Traffic Control Theory and Instrumentation. Based on Papers Presented at the Interdisciplinary Clinic on Instrumentation Requirements for Traffic Control Systems, Sponsored by ISA/Fier and the Polytec by Thomas R. Horton
  

Traffic Control Theory and Instrumentation. Based on Papers Presented at the Interdisciplinary Clinic on Instrumentation Requirements for Traffic Control Systems, Sponsored by ISA/Fier and the Polytec

Written by Thomas R. Horton
Illustrated by

Synopsis

Traffic Control Theory and Instrumentation. Based on Papers Presented at the Interdisciplinary Clinic on Instrumentation Requirements for Traffic Control Systems, Sponsored by ISA/Fier and the Polytec by Thomas R. Horton

At the close of the year 1900, motor vehicle registrations throughout the United States totaled 8000. These vehicles rode on unpaved and often dusty country roads. The only problem of traffic was an occasional pedestrian or a frightened horse or cow frenzied by the roar of this new creature. Today more than 82,000,000 registrations, representing 50% of the world's automobiles, are recorded in this country. In 1963 these vehicles traveled 798 billion miles over newly constructed modern highways, expressways, freeways, quickways, and thru- ways, as well as improved rural and urban roads and streets. Out of all this has sprung the traffic engineer. Today's modern roadway is an engineering structure which has been developed through sound principles of design with provisions for safety and efficiency. An example of this safety factor can be found by the exacting specifications for cross sections, grades, roadside control, medians, and other design features. For many years, the responsi- bility for controlling traffic fell naturally into the domain of the police. However, as traffic increased, many problems developed which were beyond the scope of normal police work. Since the highway system is an engineering structure which requires an engi- neering approach to appraise operating problems and engineering techniques to solve them, the traffic engineer came into being.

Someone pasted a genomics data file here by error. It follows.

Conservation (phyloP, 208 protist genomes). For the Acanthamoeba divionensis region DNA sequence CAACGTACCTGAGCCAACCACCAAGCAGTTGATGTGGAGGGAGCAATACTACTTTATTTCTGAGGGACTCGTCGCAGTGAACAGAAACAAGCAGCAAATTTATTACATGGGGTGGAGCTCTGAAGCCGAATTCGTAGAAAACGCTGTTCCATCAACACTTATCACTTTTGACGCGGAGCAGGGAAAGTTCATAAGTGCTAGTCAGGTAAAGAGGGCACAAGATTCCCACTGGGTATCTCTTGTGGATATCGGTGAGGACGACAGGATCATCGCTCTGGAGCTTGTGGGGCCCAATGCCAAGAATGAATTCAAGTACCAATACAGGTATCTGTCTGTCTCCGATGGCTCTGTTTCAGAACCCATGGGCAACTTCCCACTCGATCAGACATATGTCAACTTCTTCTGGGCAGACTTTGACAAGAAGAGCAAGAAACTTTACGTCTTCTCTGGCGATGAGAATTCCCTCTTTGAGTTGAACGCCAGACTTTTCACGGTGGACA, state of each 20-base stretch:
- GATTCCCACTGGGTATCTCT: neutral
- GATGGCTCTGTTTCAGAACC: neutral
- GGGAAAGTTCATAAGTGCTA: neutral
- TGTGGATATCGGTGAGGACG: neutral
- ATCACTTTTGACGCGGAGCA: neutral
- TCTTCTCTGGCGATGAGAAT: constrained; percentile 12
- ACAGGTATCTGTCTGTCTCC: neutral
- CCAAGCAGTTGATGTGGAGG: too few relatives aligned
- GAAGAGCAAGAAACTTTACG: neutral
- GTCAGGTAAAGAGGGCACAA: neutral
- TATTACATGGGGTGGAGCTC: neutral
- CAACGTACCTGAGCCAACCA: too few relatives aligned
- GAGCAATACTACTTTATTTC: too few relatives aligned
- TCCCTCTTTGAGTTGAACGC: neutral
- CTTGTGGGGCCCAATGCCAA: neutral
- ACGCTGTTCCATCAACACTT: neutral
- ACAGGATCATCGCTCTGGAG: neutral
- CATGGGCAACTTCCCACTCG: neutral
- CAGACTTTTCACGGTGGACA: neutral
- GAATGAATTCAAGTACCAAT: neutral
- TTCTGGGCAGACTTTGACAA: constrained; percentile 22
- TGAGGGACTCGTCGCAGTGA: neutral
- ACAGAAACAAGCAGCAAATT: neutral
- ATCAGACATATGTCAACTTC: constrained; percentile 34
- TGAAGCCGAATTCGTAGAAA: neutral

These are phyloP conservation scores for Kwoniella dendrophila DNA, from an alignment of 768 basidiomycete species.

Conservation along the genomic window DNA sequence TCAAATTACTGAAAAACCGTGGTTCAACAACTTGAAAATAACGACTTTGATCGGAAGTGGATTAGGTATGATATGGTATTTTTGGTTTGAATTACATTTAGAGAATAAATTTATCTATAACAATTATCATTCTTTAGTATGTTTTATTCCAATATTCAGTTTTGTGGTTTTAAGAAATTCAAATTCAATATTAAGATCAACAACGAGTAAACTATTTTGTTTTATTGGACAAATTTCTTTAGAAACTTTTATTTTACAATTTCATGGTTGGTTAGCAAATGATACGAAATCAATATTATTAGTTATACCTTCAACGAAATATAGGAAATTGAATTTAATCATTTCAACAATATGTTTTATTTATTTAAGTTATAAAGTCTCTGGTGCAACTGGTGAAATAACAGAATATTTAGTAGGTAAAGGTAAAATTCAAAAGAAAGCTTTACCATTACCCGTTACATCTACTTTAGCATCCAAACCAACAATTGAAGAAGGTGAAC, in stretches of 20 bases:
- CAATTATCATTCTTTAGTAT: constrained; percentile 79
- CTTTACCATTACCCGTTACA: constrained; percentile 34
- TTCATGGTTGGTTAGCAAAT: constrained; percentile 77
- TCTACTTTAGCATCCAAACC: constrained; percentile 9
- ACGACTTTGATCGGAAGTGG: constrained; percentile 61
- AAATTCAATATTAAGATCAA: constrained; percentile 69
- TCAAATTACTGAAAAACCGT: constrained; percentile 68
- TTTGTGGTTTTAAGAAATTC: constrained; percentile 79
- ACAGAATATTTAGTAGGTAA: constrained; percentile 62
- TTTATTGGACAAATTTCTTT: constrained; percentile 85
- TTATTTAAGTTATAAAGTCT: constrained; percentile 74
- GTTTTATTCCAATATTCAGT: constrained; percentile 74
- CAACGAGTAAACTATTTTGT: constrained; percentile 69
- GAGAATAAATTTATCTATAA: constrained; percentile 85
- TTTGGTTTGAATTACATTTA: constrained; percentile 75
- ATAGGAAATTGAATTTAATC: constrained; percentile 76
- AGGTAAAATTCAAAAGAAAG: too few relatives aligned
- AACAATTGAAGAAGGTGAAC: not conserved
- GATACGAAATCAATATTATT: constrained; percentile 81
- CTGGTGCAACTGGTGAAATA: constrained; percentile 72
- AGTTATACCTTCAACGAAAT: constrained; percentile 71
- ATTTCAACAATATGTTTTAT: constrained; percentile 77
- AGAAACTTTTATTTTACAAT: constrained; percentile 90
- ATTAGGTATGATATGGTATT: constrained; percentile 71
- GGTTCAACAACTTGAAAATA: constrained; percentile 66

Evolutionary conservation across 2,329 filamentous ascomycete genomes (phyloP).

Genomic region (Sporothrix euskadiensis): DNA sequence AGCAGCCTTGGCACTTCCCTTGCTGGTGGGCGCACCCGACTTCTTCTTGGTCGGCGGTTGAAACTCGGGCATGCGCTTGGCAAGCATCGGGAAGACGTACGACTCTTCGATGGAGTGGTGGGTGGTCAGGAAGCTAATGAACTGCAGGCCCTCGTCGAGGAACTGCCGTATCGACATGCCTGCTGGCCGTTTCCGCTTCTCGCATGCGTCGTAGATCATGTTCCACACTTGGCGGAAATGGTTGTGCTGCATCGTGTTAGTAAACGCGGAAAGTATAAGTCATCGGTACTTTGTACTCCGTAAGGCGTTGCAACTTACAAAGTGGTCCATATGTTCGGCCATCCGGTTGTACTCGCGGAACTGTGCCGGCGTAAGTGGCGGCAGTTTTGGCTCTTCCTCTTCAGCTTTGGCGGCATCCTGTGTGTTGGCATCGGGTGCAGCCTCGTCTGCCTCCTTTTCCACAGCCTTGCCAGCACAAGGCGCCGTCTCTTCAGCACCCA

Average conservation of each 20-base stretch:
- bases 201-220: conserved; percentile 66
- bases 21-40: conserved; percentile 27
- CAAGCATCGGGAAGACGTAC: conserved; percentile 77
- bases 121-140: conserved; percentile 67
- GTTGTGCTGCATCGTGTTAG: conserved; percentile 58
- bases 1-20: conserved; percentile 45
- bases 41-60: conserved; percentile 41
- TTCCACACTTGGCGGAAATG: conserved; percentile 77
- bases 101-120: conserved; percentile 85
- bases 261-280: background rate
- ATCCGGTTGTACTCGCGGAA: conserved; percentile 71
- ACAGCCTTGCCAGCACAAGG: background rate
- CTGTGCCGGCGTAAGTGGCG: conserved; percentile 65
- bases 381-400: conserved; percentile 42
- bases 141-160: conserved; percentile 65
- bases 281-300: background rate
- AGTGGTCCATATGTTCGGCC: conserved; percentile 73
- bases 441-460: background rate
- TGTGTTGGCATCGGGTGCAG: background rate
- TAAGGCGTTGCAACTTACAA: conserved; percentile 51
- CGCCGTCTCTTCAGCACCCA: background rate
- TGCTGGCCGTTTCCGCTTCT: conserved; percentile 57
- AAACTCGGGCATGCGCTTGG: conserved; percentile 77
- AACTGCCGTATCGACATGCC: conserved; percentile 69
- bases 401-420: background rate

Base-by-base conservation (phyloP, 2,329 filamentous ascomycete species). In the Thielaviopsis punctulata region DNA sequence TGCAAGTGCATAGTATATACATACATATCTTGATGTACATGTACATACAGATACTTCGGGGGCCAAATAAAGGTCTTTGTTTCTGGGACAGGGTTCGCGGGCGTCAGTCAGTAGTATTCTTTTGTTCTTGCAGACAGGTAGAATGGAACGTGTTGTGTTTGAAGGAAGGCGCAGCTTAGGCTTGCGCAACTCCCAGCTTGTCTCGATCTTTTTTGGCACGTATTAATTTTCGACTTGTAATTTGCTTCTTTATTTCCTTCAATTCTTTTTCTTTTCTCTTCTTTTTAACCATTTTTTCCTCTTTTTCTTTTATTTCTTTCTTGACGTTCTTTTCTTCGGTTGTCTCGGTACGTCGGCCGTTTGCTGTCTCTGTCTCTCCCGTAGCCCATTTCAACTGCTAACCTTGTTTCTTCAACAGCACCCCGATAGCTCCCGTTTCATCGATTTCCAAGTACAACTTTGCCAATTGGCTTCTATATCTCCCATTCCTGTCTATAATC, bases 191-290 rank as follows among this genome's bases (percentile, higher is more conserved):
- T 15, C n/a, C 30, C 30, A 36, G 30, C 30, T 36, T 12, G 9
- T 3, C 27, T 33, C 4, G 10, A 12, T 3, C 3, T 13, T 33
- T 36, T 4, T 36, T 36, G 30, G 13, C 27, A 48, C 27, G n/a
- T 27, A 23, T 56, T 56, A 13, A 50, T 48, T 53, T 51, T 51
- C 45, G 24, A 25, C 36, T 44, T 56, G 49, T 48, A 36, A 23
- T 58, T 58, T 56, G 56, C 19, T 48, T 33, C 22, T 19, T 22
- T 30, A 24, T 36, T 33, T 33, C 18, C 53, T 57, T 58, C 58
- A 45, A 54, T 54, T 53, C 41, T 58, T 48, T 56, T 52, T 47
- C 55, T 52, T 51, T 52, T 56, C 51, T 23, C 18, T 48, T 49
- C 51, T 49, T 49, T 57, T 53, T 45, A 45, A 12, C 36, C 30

About the Author

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Book Info

Format

Hardback
218 pages

Author

Thomas R. Horton
More books by Thomas R. Horton

Publisher

Publication date

1st September 1965

ISBN

9780306301995


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